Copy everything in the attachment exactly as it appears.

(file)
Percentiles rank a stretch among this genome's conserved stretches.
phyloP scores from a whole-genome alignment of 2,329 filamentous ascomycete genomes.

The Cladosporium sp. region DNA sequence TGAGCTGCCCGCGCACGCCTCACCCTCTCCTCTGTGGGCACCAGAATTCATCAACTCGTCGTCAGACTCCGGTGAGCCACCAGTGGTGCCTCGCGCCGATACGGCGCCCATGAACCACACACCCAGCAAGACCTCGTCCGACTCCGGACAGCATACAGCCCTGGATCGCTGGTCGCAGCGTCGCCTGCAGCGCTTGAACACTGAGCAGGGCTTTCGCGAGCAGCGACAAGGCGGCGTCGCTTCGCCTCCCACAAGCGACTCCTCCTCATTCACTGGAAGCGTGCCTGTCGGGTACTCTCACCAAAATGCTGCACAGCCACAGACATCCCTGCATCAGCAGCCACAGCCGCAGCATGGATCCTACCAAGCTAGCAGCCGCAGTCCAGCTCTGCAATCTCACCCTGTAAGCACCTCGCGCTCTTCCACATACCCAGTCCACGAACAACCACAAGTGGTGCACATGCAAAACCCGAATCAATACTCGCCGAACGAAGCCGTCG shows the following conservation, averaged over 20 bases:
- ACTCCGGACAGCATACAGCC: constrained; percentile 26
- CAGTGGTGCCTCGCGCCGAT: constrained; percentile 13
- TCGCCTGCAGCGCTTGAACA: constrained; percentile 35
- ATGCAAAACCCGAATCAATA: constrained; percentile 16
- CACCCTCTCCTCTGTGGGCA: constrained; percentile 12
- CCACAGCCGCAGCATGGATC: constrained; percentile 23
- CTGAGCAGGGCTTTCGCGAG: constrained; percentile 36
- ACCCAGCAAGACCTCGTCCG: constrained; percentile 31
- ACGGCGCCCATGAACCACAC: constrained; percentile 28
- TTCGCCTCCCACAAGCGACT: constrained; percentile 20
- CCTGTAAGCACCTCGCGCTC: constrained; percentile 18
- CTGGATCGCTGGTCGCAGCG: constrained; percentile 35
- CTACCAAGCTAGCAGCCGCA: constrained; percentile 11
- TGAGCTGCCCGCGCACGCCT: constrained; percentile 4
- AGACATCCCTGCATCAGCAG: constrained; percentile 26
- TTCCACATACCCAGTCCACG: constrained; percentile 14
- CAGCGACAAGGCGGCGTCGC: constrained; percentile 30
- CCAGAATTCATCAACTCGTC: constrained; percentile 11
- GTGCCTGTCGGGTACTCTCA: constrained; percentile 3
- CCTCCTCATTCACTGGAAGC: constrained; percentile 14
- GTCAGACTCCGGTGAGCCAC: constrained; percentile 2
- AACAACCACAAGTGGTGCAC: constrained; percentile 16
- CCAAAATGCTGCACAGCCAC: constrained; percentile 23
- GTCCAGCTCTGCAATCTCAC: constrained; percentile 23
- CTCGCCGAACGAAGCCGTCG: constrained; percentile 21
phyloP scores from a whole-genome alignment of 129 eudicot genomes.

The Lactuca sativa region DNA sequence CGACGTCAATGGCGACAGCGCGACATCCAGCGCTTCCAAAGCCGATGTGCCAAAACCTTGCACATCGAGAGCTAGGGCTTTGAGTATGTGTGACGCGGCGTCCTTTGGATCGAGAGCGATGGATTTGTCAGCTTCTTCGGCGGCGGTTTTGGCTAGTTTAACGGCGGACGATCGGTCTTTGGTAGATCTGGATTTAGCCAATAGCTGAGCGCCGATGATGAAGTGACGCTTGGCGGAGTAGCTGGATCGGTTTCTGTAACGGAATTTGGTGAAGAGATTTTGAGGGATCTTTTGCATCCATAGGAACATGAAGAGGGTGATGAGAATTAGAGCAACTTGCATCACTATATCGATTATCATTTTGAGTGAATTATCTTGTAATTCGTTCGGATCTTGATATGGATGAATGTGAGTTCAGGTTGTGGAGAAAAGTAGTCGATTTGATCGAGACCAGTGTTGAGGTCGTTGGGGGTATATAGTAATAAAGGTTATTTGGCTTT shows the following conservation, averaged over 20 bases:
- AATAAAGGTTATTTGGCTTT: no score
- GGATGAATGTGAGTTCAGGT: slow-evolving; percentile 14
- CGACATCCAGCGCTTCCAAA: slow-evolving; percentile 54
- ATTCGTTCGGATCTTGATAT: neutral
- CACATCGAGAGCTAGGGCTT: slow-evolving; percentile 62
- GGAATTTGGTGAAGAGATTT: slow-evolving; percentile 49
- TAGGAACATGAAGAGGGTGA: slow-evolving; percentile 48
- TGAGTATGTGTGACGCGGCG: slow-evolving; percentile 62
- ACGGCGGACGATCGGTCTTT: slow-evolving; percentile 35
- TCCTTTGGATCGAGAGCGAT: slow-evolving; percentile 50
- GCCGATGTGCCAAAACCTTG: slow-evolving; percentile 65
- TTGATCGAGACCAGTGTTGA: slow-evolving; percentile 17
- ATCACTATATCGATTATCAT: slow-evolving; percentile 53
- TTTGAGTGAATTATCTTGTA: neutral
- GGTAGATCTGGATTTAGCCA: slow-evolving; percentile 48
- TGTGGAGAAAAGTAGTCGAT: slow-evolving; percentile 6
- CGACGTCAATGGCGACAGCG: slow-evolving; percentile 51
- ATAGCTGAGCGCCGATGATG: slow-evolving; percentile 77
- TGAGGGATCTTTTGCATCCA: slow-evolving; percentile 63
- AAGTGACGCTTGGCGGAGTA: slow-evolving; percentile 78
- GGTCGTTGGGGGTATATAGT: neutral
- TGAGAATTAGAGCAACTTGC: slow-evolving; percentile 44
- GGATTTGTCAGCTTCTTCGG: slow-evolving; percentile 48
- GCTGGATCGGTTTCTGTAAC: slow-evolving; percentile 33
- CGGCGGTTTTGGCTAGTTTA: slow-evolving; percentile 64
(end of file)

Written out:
Percentiles rank a stretch among this genome's conserved stretches.
phyloP scores from a whole-genome alignment of 2,329 filamentous ascomycete genomes.

The Cladosporium sp. region DNA sequence TGAGCTGCCCGCGCACGCCTCACCCTCTCCTCTGTGGGCACCAGAATTCATCAACTCGTCGTCAGACTCCGGTGAGCCACCAGTGGTGCCTCGCGCCGATACGGCGCCCATGAACCACACACCCAGCAAGACCTCGTCCGACTCCGGACAGCATACAGCCCTGGATCGCTGGTCGCAGCGTCGCCTGCAGCGCTTGAACACTGAGCAGGGCTTTCGCGAGCAGCGACAAGGCGGCGTCGCTTCGCCTCCCACAAGCGACTCCTCCTCATTCACTGGAAGCGTGCCTGTCGGGTACTCTCACCAAAATGCTGCACAGCCACAGACATCCCTGCATCAGCAGCCACAGCCGCAGCATGGATCCTACCAAGCTAGCAGCCGCAGTCCAGCTCTGCAATCTCACCCTGTAAGCACCTCGCGCTCTTCCACATACCCAGTCCACGAACAACCACAAGTGGTGCACATGCAAAACCCGAATCAATACTCGCCGAACGAAGCCGTCG shows the following conservation, averaged over 20 bases:
- ACTCCGGACAGCATACAGCC: constrained; percentile 26
- CAGTGGTGCCTCGCGCCGAT: constrained; percentile 13
- TCGCCTGCAGCGCTTGAACA: constrained; percentile 35
- ATGCAAAACCCGAATCAATA: constrained; percentile 16
- CACCCTCTCCTCTGTGGGCA: constrained; percentile 12
- CCACAGCCGCAGCATGGATC: constrained; percentile 23
- CTGAGCAGGGCTTTCGCGAG: constrained; percentile 36
- ACCCAGCAAGACCTCGTCCG: constrained; percentile 31
- ACGGCGCCCATGAACCACAC: constrained; percentile 28
- TTCGCCTCCCACAAGCGACT: constrained; percentile 20
- CCTGTAAGCACCTCGCGCTC: constrained; percentile 18
- CTGGATCGCTGGTCGCAGCG: constrained; percentile 35
- CTACCAAGCTAGCAGCCGCA: constrained; percentile 11
- TGAGCTGCCCGCGCACGCCT: constrained; percentile 4
- AGACATCCCTGCATCAGCAG: constrained; percentile 26
- TTCCACATACCCAGTCCACG: constrained; percentile 14
- CAGCGACAAGGCGGCGTCGC: constrained; percentile 30
- CCAGAATTCATCAACTCGTC: constrained; percentile 11
- GTGCCTGTCGGGTACTCTCA: constrained; percentile 3
- CCTCCTCATTCACTGGAAGC: constrained; percentile 14
- GTCAGACTCCGGTGAGCCAC: constrained; percentile 2
- AACAACCACAAGTGGTGCAC: constrained; percentile 16
- CCAAAATGCTGCACAGCCAC: constrained; percentile 23
- GTCCAGCTCTGCAATCTCAC: constrained; percentile 23
- CTCGCCGAACGAAGCCGTCG: constrained; percentile 21
phyloP scores from a whole-genome alignment of 129 eudicot genomes.

The Lactuca sativa region DNA sequence CGACGTCAATGGCGACAGCGCGACATCCAGCGCTTCCAAAGCCGATGTGCCAAAACCTTGCACATCGAGAGCTAGGGCTTTGAGTATGTGTGACGCGGCGTCCTTTGGATCGAGAGCGATGGATTTGTCAGCTTCTTCGGCGGCGGTTTTGGCTAGTTTAACGGCGGACGATCGGTCTTTGGTAGATCTGGATTTAGCCAATAGCTGAGCGCCGATGATGAAGTGACGCTTGGCGGAGTAGCTGGATCGGTTTCTGTAACGGAATTTGGTGAAGAGATTTTGAGGGATCTTTTGCATCCATAGGAACATGAAGAGGGTGATGAGAATTAGAGCAACTTGCATCACTATATCGATTATCATTTTGAGTGAATTATCTTGTAATTCGTTCGGATCTTGATATGGATGAATGTGAGTTCAGGTTGTGGAGAAAAGTAGTCGATTTGATCGAGACCAGTGTTGAGGTCGTTGGGGGTATATAGTAATAAAGGTTATTTGGCTTT shows the following conservation, averaged over 20 bases:
- AATAAAGGTTATTTGGCTTT: no score
- GGATGAATGTGAGTTCAGGT: slow-evolving; percentile 14
- CGACATCCAGCGCTTCCAAA: slow-evolving; percentile 54
- ATTCGTTCGGATCTTGATAT: neutral
- CACATCGAGAGCTAGGGCTT: slow-evolving; percentile 62
- GGAATTTGGTGAAGAGATTT: slow-evolving; percentile 49
- TAGGAACATGAAGAGGGTGA: slow-evolving; percentile 48
- TGAGTATGTGTGACGCGGCG: slow-evolving; percentile 62
- ACGGCGGACGATCGGTCTTT: slow-evolving; percentile 35
- TCCTTTGGATCGAGAGCGAT: slow-evolving; percentile 50
- GCCGATGTGCCAAAACCTTG: slow-evolving; percentile 65
- TTGATCGAGACCAGTGTTGA: slow-evolving; percentile 17
- ATCACTATATCGATTATCAT: slow-evolving; percentile 53
- TTTGAGTGAATTATCTTGTA: neutral
- GGTAGATCTGGATTTAGCCA: slow-evolving; percentile 48
- TGTGGAGAAAAGTAGTCGAT: slow-evolving; percentile 6
- CGACGTCAATGGCGACAGCG: slow-evolving; percentile 51
- ATAGCTGAGCGCCGATGATG: slow-evolving; percentile 77
- TGAGGGATCTTTTGCATCCA: slow-evolving; percentile 63
- AAGTGACGCTTGGCGGAGTA: slow-evolving; percentile 78
- GGTCGTTGGGGGTATATAGT: neutral
- TGAGAATTAGAGCAACTTGC: slow-evolving; percentile 44
- GGATTTGTCAGCTTCTTCGG: slow-evolving; percentile 48
- GCTGGATCGGTTTCTGTAAC: slow-evolving; percentile 33
- CGGCGGTTTTGGCTAGTTTA: slow-evolving; percentile 64